Li Hongbo’s Flexible Paper Sculptures Will Blow Your Mind

Chinese artist Li Hongbo’s sculptures look no different from the classic white Roman-style plaster busts that many sculptors create. But the real magic begins only when you get close and touch them. What appeared to be plaster, reveals itself to be multiple layers of very thin paper.

Li’s technique is stunning – He sketches his ideas before pasting glue in narrow strips across pieces of paper, and stacking them up to the desired height. He uses up to 8,000 layers for a single head. He then cuts, chisels and sands the block of paper using a band saw and angle grinder, just as though he were working with stone. So you could literally touch and play with the busts that Li creates. You could stretch the faces and distort features to reveal an accordion of paper layers, and then snap everything back together with ease.


“When people look at a box, they think it’s a box. But actually, it can change into another thing,” the 38-year-old artist says. Born in a simple farming family, he confesses he has always loved paper. “At the beginning, I discovered the flexible nature of paper through Chinese paper toys and paper lanterns. Later, I used this principle to make a gun. A gun is solid, used for killing, but I turned it into a tool for play or decoration. In this way, it lost both the form of a gun and the culture inherent to a gun. It became a game.”


Some of Li’s work is being showcased at the Klein Sun Gallery in New York, in an exhibition called ‘Tools of Study’. Visitors at the gallery are enchanted by his paper sculptures. Unfortunately, they aren’t permitted to touch anything. A white-gloved member of the gallery staff twists and pulls at the busts, while an audience watches intently.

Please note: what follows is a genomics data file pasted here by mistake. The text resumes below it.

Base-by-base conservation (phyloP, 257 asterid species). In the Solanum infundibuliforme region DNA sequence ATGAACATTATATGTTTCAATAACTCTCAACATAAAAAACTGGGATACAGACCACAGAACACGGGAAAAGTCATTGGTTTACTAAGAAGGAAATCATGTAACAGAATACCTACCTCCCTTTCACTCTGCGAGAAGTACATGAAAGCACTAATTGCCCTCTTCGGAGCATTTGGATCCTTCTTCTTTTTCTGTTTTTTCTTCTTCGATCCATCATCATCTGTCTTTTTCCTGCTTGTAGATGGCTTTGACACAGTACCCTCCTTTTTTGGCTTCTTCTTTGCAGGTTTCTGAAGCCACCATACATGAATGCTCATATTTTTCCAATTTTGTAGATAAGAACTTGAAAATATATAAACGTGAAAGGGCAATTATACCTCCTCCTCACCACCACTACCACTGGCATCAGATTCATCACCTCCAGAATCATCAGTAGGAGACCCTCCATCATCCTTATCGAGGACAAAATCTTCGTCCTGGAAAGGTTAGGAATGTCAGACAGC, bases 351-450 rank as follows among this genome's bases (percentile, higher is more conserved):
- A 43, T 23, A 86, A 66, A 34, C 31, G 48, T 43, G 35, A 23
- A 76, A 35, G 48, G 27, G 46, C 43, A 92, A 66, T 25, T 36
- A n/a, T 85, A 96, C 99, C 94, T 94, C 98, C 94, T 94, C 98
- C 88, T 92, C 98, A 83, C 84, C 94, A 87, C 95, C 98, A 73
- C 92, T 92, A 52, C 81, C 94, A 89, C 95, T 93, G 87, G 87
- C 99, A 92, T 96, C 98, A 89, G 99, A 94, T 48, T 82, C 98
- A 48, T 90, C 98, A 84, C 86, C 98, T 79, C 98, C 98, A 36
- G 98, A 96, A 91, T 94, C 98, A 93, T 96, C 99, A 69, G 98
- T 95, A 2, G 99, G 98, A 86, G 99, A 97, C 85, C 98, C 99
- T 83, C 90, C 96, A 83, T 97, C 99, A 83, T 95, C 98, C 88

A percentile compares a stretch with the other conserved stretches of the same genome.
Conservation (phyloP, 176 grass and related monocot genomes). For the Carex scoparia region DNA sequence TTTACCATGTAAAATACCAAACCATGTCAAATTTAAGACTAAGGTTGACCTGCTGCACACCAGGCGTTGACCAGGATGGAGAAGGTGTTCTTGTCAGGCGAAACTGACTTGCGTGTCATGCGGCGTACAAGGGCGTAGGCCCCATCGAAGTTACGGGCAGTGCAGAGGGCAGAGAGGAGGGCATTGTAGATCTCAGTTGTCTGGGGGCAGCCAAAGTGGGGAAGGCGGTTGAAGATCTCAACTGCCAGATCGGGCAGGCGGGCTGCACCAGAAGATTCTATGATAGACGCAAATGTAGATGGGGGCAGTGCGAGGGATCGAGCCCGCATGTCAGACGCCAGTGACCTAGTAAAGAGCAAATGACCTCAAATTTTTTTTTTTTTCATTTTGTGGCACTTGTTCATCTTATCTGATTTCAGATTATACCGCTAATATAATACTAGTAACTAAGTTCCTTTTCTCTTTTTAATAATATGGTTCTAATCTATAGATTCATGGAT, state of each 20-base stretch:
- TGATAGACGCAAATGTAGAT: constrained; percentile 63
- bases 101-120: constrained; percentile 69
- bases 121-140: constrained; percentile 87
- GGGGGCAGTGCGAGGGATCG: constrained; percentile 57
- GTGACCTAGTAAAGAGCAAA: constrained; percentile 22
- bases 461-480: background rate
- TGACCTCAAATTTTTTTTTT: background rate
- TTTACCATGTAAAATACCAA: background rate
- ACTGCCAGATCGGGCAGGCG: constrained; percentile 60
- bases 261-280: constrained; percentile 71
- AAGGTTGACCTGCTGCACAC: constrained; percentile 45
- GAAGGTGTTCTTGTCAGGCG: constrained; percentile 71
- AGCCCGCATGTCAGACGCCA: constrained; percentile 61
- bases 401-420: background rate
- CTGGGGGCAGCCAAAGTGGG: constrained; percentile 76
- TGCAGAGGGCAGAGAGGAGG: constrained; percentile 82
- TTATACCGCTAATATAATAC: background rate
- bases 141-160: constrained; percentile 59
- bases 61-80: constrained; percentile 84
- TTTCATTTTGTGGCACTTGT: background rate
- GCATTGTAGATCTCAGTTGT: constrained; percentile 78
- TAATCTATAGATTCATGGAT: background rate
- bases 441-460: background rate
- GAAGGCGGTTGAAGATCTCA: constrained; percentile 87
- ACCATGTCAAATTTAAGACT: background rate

Lydia Chrisman, a gallery visitor, said: “It becomes a dynamic thing versus a very static thing. But as an observer, I can only enjoy that movement of the object if someone opens it for me. You kind of want to play with it, but you can’t.”

Li wishes his audience could touch the sculptures too. “I really want to let them move the pieces. But the gallery won’t let people touch them,” he said. “If the public were really careful, I would hope they could participate, because only by feeling with their hands could they experience the real pleasure of the material and the form.”


Watching a video of the staff demonstrate Li’s work, I feel like touching them myself. It’s almost impossible to tell they’re made of paper. They look more like some kind of elastic clay that stretches out and then resumes its perfect form. It’s like some sort of a super-flexible slinky. Fascinating stuff.

“Strange and unsettling are just adjectives used by some individuals,” said Li, describing how other people view his work. “People have a fixed understanding of what a human is. So when you transform a person, people will reconsider the nature of objects and the motivation behind the creation. This is what I care about.”


Of the 35 pieces on display in New York, 31 have already been sold, between US $10,000 and $48,000. Blaine Halvorson, a Los Angeles designer and collector, purchased the bust of Michelangelo. “I was walking down the booth and saw a girl unfolding one and putting him back together. I stopped. Ten minutes later, I owned a piece,” he said. “What you see is not necessarily what you get, and it’ll be sitting in my space.


Li has a master’s degree in folk and experimental art from the Central Academy of Fine Arts in Beijing. Apart from making these sculptures, he also spends his time writing books on 1,000 years of Buddhist paper art.

Photos: Klein Sun Gallery

Sources: Reuters, WSJ

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